Page 6: Workers whose hours are cut or lose overtime are rushing to use new banking hardship provisions to re-negotiate mortgage repayments even before interest rates and unemployment rise sharply.
Page 7: Motorists could soon be enjoying much cheaper petrol as world oil prices plummet on fears the global economy is going to last much longer than expected.
Page 11: Health ministers will consult health and privacy groups about developing safeguards for patient identity numbers before they are assigned to every Australian by the middle of next year.
Page 12: WA wine producers are celebrating a stellar 2009 vintage - hailed as among the state's finest - but are also battening down the hatches as the economic storm breaks over wineries and vineyards from the Perth hills to Porongurups.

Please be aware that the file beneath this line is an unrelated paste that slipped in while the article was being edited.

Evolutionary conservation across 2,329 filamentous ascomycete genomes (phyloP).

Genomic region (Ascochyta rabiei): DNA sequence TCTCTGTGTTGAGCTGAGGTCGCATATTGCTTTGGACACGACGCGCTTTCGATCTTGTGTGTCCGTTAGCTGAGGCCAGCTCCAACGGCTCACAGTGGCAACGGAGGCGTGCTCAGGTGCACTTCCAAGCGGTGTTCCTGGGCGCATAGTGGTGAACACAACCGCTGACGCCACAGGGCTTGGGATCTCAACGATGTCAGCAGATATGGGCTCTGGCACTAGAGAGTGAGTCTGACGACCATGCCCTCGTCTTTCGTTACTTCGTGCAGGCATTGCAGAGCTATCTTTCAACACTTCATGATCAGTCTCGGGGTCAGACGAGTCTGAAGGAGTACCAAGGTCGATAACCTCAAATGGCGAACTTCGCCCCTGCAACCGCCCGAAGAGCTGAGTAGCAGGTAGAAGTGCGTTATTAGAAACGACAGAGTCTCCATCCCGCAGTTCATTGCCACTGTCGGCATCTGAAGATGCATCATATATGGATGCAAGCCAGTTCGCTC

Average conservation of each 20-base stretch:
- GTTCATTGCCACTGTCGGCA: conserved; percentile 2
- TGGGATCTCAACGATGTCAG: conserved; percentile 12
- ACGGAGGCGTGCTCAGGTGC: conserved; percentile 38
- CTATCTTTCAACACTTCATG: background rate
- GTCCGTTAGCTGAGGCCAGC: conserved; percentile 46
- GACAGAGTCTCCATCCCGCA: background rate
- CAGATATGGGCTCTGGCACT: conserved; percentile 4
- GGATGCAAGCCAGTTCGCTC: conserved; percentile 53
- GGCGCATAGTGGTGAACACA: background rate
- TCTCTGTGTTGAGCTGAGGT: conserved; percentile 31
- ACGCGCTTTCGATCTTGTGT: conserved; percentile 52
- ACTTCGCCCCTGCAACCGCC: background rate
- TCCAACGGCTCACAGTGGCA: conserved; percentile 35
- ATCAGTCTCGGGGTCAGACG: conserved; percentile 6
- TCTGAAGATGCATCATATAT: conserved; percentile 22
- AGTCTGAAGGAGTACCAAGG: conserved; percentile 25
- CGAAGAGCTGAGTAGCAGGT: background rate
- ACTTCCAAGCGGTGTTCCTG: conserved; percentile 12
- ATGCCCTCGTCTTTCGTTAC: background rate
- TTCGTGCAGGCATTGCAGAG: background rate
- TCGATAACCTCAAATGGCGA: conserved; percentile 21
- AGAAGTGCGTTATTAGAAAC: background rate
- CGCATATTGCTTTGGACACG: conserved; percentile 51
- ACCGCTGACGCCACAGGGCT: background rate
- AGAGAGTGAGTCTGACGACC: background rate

Page 18: Planning Minister John Day yesterday announced work on the $880 million riverside precinct in East Perth would begin next year but came under fire over the timing of the project, which will be competing with the city foreshore and Northbridge Link for private investment money.
Business: A confidential document is circulating through the global sugar industry asking for expressions of interest to by a cornerstone 20 to 25 per cent stake in CSR's sugar business as a prelude to the planned demerger and float of the division.
Virgin Blue is poised to announce a significant capital raising this week, bolstering its balance sheet and cementing its relationship with its new joint venture partner Delta Airlines.
The need to pay back the bankers is pressing, but not even the receivers of Great Southern's cattle stations can go against the way of life in the outback.